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      Guides — GoPro

      Velobeing - Vlog

      Velobeing - Vlog

      By Jacques Horn

      For some, cycling is a very rewarding and entertaining past time activity, for others it provides a mean of transport. For me as a professional cyclist it offers the opportunity to look at my life from a very different angle than what the typical 23 year old student would. This is my first vlog post and I am planning on taking each viewer through my daily life from cycling training, commuting on my single speed - which I built myself – and the everyday life events as experienced by ME. I absolutely love my GoPro and take it everywhere I go because you never know what could be around the next corner or over that little hill in front of you. In this video I take you through my daily commute to my student job – I teach spinning classes at local gyms – as well a typical training ride with some of my fellow cyclist friends that live in the Pretoria area. We have fun whenever we go for rides and I hope that watching this vlog will provide you with the same amount of pleasure that I got from making it! 

      Keep your eyes open for my next vlog! Until then…keep the rubber side down!


      How To Create Epic Time Lapses With Your GoPro

      How To Create Epic Time Lapses With Your GoPro

      Timelapse photography is, put simply, a number of photos of the same scene, spread over a period of time, and squeezed into a video. The video is played back in a shorter amount of time, enabling others to see changes in a landscape over the natural progression of time while not having to wait through the actual length of it.

      Whether it’s bustling streets in the city or clouds gliding and twisting over a landscape, timelapse photography tells a much greater story about a place than any single image could.

      Thanks to the GoPro’s built-in functionality, timelapses are incredibly easy to shoot and simple to edit using GoPro Studio, which you can download on your computer for free here.

       4 steps to creating epic time lapses with your GoPro:

      (First things first, make sure your GoPro is fully charged and that you have a lot of free space on your SD card.)

      1. Choosing the right interval

      Your interval depends on what you’re shooting. GoPro allows you to choose from a 0,5 second interval to a 60 second interval which you can change in the settings. You have to see how fast or slow your subject is moving to choose the best interval for the situation. For example, a sunrise happens quite slowly so a 10 second interval would work better than a 2 second interval as there is no major visible change in the sky in that period of time. Your shorter intervals would be used for shooting a busy street or crowds of people at rush hour.

      TIP: Keep in mind that the smaller the interval, the smoother your time lapse will turn out and the longer the duration.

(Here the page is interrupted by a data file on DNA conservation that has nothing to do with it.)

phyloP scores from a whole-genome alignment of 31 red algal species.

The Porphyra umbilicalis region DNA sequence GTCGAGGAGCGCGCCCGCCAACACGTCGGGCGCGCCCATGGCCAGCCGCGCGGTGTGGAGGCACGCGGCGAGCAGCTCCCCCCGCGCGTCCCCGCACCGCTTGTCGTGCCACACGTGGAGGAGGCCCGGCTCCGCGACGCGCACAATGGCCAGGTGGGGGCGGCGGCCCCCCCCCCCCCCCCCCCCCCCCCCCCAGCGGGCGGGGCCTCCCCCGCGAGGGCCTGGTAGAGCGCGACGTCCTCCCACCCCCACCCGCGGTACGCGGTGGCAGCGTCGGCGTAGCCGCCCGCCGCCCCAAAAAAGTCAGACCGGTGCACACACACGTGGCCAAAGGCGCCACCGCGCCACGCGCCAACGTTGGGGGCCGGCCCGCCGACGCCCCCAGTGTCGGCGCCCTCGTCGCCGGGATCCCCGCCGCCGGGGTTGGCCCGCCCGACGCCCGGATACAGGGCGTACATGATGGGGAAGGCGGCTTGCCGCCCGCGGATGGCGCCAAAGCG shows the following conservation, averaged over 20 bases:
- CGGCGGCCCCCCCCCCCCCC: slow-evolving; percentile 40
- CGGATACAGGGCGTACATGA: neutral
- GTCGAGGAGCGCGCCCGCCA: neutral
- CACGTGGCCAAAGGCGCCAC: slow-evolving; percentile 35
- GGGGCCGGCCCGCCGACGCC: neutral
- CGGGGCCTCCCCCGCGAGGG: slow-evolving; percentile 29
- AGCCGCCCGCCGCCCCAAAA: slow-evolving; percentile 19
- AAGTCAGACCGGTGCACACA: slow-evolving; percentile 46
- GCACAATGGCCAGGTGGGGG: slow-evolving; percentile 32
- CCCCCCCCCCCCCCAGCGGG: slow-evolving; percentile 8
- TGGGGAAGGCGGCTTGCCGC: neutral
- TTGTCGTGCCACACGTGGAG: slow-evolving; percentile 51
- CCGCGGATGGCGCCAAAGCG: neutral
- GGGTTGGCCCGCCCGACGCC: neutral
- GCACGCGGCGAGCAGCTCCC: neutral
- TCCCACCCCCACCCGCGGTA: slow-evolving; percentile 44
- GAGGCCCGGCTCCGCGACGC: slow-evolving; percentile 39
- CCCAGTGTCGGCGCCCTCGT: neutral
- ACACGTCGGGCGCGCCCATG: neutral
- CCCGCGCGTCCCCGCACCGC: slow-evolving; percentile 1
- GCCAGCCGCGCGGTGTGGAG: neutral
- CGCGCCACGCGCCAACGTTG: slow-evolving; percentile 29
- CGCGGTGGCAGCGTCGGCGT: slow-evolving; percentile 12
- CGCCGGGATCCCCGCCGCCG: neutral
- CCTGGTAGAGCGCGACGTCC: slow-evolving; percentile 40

2. Setting up the shot

      Your GoPro's role when creating timelapses is very different to when it's mounted on your surfboard, capturing you pumping at full speed through Pipeline-sized barrels (or so you wish!). For your timelapse to be effective, your GoPro must be firmly mounted perfectly still for a duration of time.

      It’s important to use the right GoPro accessories to keep your camera as stable as possible. You don’t want your timelapse to be ruined because your camera wasn’t in a fixed position or a gust of wind knocked it over. Some great accessories are the GoPro 3 Way mount, the JOBY Action Tripod mount and, if you’re looking for something more affordable, the WOH Tri-Arm XL.

      In the video below, I had my GoPro mounted on an extendable pole which I stuck in the sand. You’ll notice that the camera moves slightly because it wasn’t stable enough. Using a stronger tripod would have given perfectly smooth results.

      Early Morning at Cave Rock from Natalie dos Santos on Vimeo.

      Tripods are small, light and easy to set up wherever you want to do your timelapse. They’ll allow you to get new vantage points as you can set them up on just about any surface.If you’re lucky enough to have a GoPro 4 with an LCD screen on the back, setting up your timelapse is a whole lot easier. If not, the GoPro smartphone App allows you to control your GoPro from your smartphone using WiFi. This makes it easier to frame your shot.

      (TIP: Turn off your GoPro’s WiFi once you start shooting to save its battery.)

      The framing of your shot is the most important part of any timelapse. Try capture some sort of movement like people walking, trees swaying in the breeze, or my personal favourite; clouds moving at sunrise or sunset.

      3. Shoot.

      Now that you’ve selected an interval and attached your GoPro to your tripod, you can click the shutter button, sit back and relax. A red light will flash on your GoPro at every time interval you selected. Don’t move your camera at all while it’s shooting and wait until the sun has risen completely or rush hour is over until you turn it off.